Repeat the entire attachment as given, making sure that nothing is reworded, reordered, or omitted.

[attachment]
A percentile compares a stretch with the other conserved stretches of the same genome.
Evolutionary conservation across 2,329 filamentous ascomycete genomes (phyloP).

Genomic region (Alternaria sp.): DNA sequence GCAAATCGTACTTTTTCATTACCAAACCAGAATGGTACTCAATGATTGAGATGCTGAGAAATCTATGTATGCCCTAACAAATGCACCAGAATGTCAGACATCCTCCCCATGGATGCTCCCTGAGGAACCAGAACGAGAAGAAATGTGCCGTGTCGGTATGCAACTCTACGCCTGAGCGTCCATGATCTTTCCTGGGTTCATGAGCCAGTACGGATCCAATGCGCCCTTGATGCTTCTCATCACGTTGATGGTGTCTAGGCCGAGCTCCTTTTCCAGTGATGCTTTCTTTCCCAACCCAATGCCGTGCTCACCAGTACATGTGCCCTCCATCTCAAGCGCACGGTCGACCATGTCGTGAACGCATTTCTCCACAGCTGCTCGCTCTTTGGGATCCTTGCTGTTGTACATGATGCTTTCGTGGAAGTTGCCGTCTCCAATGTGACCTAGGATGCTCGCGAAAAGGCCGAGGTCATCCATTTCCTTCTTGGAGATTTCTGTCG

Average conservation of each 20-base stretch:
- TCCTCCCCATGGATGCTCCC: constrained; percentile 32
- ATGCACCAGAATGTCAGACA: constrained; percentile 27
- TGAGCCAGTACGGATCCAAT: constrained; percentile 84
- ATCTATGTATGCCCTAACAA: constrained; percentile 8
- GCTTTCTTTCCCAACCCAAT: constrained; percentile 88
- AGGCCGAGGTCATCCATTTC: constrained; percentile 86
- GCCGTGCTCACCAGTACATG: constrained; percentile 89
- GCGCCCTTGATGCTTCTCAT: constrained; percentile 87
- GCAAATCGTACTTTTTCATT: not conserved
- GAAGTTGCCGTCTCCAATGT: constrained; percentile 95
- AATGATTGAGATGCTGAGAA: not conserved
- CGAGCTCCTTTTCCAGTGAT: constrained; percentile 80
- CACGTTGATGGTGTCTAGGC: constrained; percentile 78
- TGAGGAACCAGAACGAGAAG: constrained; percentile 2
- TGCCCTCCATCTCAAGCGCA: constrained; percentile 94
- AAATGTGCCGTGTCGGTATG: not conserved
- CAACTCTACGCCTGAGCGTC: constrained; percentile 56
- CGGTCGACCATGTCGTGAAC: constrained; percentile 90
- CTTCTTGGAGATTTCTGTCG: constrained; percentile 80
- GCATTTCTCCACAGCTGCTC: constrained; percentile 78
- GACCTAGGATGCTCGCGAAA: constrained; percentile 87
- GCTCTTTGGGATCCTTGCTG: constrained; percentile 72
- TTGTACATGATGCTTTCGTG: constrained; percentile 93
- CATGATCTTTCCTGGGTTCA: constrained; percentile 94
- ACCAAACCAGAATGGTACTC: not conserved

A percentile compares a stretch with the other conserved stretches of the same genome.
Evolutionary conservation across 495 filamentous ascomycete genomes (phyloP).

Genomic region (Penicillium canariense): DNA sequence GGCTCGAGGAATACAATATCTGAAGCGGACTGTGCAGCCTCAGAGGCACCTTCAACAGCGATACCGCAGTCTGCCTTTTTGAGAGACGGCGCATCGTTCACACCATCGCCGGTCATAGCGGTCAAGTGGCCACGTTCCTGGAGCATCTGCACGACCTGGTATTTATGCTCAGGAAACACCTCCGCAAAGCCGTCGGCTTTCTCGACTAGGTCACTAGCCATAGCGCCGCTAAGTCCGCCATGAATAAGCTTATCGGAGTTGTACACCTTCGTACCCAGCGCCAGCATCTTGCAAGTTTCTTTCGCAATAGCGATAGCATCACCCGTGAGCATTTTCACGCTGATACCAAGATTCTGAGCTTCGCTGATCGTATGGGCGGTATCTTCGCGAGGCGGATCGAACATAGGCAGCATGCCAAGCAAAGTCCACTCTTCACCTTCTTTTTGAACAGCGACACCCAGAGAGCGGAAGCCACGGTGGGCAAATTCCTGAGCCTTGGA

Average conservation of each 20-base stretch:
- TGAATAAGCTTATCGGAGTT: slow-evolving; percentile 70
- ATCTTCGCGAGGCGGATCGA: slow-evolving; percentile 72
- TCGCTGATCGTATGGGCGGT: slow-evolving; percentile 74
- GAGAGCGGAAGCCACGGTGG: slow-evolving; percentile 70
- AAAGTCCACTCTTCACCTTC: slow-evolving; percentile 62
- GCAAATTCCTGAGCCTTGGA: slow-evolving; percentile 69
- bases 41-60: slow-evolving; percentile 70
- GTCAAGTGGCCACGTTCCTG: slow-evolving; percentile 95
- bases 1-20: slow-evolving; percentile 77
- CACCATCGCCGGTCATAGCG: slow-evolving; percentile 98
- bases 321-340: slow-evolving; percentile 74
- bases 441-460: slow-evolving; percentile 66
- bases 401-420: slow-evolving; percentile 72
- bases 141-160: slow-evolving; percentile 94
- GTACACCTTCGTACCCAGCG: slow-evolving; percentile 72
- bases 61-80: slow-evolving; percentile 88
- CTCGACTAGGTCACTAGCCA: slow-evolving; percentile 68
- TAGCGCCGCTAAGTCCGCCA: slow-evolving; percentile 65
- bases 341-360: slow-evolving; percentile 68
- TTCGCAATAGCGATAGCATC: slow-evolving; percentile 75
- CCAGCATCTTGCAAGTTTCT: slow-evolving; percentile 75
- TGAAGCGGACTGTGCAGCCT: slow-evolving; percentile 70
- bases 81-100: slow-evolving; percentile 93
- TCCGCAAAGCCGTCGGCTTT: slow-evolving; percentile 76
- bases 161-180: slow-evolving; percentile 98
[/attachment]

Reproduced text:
A percentile compares a stretch with the other conserved stretches of the same genome.
Evolutionary conservation across 2,329 filamentous ascomycete genomes (phyloP).

Genomic region (Alternaria sp.): DNA sequence GCAAATCGTACTTTTTCATTACCAAACCAGAATGGTACTCAATGATTGAGATGCTGAGAAATCTATGTATGCCCTAACAAATGCACCAGAATGTCAGACATCCTCCCCATGGATGCTCCCTGAGGAACCAGAACGAGAAGAAATGTGCCGTGTCGGTATGCAACTCTACGCCTGAGCGTCCATGATCTTTCCTGGGTTCATGAGCCAGTACGGATCCAATGCGCCCTTGATGCTTCTCATCACGTTGATGGTGTCTAGGCCGAGCTCCTTTTCCAGTGATGCTTTCTTTCCCAACCCAATGCCGTGCTCACCAGTACATGTGCCCTCCATCTCAAGCGCACGGTCGACCATGTCGTGAACGCATTTCTCCACAGCTGCTCGCTCTTTGGGATCCTTGCTGTTGTACATGATGCTTTCGTGGAAGTTGCCGTCTCCAATGTGACCTAGGATGCTCGCGAAAAGGCCGAGGTCATCCATTTCCTTCTTGGAGATTTCTGTCG

Average conservation of each 20-base stretch:
- TCCTCCCCATGGATGCTCCC: constrained; percentile 32
- ATGCACCAGAATGTCAGACA: constrained; percentile 27
- TGAGCCAGTACGGATCCAAT: constrained; percentile 84
- ATCTATGTATGCCCTAACAA: constrained; percentile 8
- GCTTTCTTTCCCAACCCAAT: constrained; percentile 88
- AGGCCGAGGTCATCCATTTC: constrained; percentile 86
- GCCGTGCTCACCAGTACATG: constrained; percentile 89
- GCGCCCTTGATGCTTCTCAT: constrained; percentile 87
- GCAAATCGTACTTTTTCATT: not conserved
- GAAGTTGCCGTCTCCAATGT: constrained; percentile 95
- AATGATTGAGATGCTGAGAA: not conserved
- CGAGCTCCTTTTCCAGTGAT: constrained; percentile 80
- CACGTTGATGGTGTCTAGGC: constrained; percentile 78
- TGAGGAACCAGAACGAGAAG: constrained; percentile 2
- TGCCCTCCATCTCAAGCGCA: constrained; percentile 94
- AAATGTGCCGTGTCGGTATG: not conserved
- CAACTCTACGCCTGAGCGTC: constrained; percentile 56
- CGGTCGACCATGTCGTGAAC: constrained; percentile 90
- CTTCTTGGAGATTTCTGTCG: constrained; percentile 80
- GCATTTCTCCACAGCTGCTC: constrained; percentile 78
- GACCTAGGATGCTCGCGAAA: constrained; percentile 87
- GCTCTTTGGGATCCTTGCTG: constrained; percentile 72
- TTGTACATGATGCTTTCGTG: constrained; percentile 93
- CATGATCTTTCCTGGGTTCA: constrained; percentile 94
- ACCAAACCAGAATGGTACTC: not conserved

A percentile compares a stretch with the other conserved stretches of the same genome.
Evolutionary conservation across 495 filamentous ascomycete genomes (phyloP).

Genomic region (Penicillium canariense): DNA sequence GGCTCGAGGAATACAATATCTGAAGCGGACTGTGCAGCCTCAGAGGCACCTTCAACAGCGATACCGCAGTCTGCCTTTTTGAGAGACGGCGCATCGTTCACACCATCGCCGGTCATAGCGGTCAAGTGGCCACGTTCCTGGAGCATCTGCACGACCTGGTATTTATGCTCAGGAAACACCTCCGCAAAGCCGTCGGCTTTCTCGACTAGGTCACTAGCCATAGCGCCGCTAAGTCCGCCATGAATAAGCTTATCGGAGTTGTACACCTTCGTACCCAGCGCCAGCATCTTGCAAGTTTCTTTCGCAATAGCGATAGCATCACCCGTGAGCATTTTCACGCTGATACCAAGATTCTGAGCTTCGCTGATCGTATGGGCGGTATCTTCGCGAGGCGGATCGAACATAGGCAGCATGCCAAGCAAAGTCCACTCTTCACCTTCTTTTTGAACAGCGACACCCAGAGAGCGGAAGCCACGGTGGGCAAATTCCTGAGCCTTGGA

Average conservation of each 20-base stretch:
- TGAATAAGCTTATCGGAGTT: slow-evolving; percentile 70
- ATCTTCGCGAGGCGGATCGA: slow-evolving; percentile 72
- TCGCTGATCGTATGGGCGGT: slow-evolving; percentile 74
- GAGAGCGGAAGCCACGGTGG: slow-evolving; percentile 70
- AAAGTCCACTCTTCACCTTC: slow-evolving; percentile 62
- GCAAATTCCTGAGCCTTGGA: slow-evolving; percentile 69
- bases 41-60: slow-evolving; percentile 70
- GTCAAGTGGCCACGTTCCTG: slow-evolving; percentile 95
- bases 1-20: slow-evolving; percentile 77
- CACCATCGCCGGTCATAGCG: slow-evolving; percentile 98
- bases 321-340: slow-evolving; percentile 74
- bases 441-460: slow-evolving; percentile 66
- bases 401-420: slow-evolving; percentile 72
- bases 141-160: slow-evolving; percentile 94
- GTACACCTTCGTACCCAGCG: slow-evolving; percentile 72
- bases 61-80: slow-evolving; percentile 88
- CTCGACTAGGTCACTAGCCA: slow-evolving; percentile 68
- TAGCGCCGCTAAGTCCGCCA: slow-evolving; percentile 65
- bases 341-360: slow-evolving; percentile 68
- TTCGCAATAGCGATAGCATC: slow-evolving; percentile 75
- CCAGCATCTTGCAAGTTTCT: slow-evolving; percentile 75
- TGAAGCGGACTGTGCAGCCT: slow-evolving; percentile 70
- bases 81-100: slow-evolving; percentile 93
- TCCGCAAAGCCGTCGGCTTT: slow-evolving; percentile 76
- bases 161-180: slow-evolving; percentile 98